Ms. Riddick, who now lives in Atlanta, took a case against the state to the United States Supreme Court in the ‘70s, but it declined to hear her appeal. She is now working with a lawyer representing a group of victims from other states to consider a class-action suit.
Certainly, fiscal concerns were a factor in the Senate’s decision. If all of the 1,350 to 1,800 living victims came forward, the state could have been liable for about $90 million. But the actual cost was expected to be much less. So far, only 146 living victims have been verified, and an additional 200 requests were pending. The House bill included $11 million for the program.
Still, some senators argued that paying victims of what had been a legal program could lead to paying descendants of slaves or American Indians.
“If we do something like this, you open up the door to other things the state did in its history,” Senator Chris Carney, a Republican, told The Mooresville Tribune. “And some, I’m sure you’d agree, are worse than this.”
North Carolina began sterilizing men and women in 1929 after social workers, county health departments and eventually a state board deemed them too poor, mentally disabled or otherwise unfit to raise children. The 7,600 victims of the program, which was dissolved in 1977, were largely women and disproportionately members of minorities.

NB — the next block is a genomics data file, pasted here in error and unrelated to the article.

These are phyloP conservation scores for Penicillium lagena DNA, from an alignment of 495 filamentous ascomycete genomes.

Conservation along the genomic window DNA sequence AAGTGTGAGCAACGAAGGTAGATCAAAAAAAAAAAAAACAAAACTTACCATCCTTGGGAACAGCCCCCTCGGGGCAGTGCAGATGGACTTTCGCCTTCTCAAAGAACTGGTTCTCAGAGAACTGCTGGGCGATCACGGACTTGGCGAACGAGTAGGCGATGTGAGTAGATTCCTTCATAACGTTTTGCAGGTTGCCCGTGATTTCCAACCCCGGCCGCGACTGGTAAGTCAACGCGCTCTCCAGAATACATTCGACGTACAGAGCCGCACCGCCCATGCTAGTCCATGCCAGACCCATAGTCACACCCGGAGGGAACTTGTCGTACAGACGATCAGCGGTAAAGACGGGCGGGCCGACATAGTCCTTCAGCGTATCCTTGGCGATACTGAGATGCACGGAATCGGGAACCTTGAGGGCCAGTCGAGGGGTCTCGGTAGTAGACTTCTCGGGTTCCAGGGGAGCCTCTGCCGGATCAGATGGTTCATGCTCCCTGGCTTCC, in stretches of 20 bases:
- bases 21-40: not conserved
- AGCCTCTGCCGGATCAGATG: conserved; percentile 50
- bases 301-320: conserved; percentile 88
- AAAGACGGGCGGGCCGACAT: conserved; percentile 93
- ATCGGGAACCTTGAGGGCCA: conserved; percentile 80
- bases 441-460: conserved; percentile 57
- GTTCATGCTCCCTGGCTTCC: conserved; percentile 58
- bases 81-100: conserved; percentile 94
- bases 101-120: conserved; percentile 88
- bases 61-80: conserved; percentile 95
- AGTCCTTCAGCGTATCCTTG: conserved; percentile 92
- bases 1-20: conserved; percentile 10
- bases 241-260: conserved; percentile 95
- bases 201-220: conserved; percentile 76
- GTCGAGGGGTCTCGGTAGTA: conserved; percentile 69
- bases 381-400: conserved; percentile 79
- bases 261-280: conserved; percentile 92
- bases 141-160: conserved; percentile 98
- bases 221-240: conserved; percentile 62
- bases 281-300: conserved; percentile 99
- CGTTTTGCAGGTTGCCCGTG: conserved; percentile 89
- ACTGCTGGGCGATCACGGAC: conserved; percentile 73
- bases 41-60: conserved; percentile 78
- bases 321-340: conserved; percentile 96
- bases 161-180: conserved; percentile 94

Bolded emphasis mine.
So… basically, you’re saying that you’re afraid of people pointing out all the shitty things that you and your ilk have done and demanding accountability?
Yes, this is a post about language. No, it is not in fact a post telling people how to use language. IDGAF which words other trans people use to describe themselves.
Still, this terminology sucks:
MTF and FTM are frequently used to describe trans women and trans men (and generally excludes non-binary trans people, or places them into one of these categories whether or not these categories fit). However, these descriptions are inaccurate and misleading. They don’t describe gender or sex. In truth, they describe a process as perceived from an external position: By an outside observer.
These terms mean “cis male to trans female” and “cis female to trans male.” That is, what a trans person’s body appears to be defines who they are, and internal subjective realities are denied as invalid or at least invisible and not present until transition begins.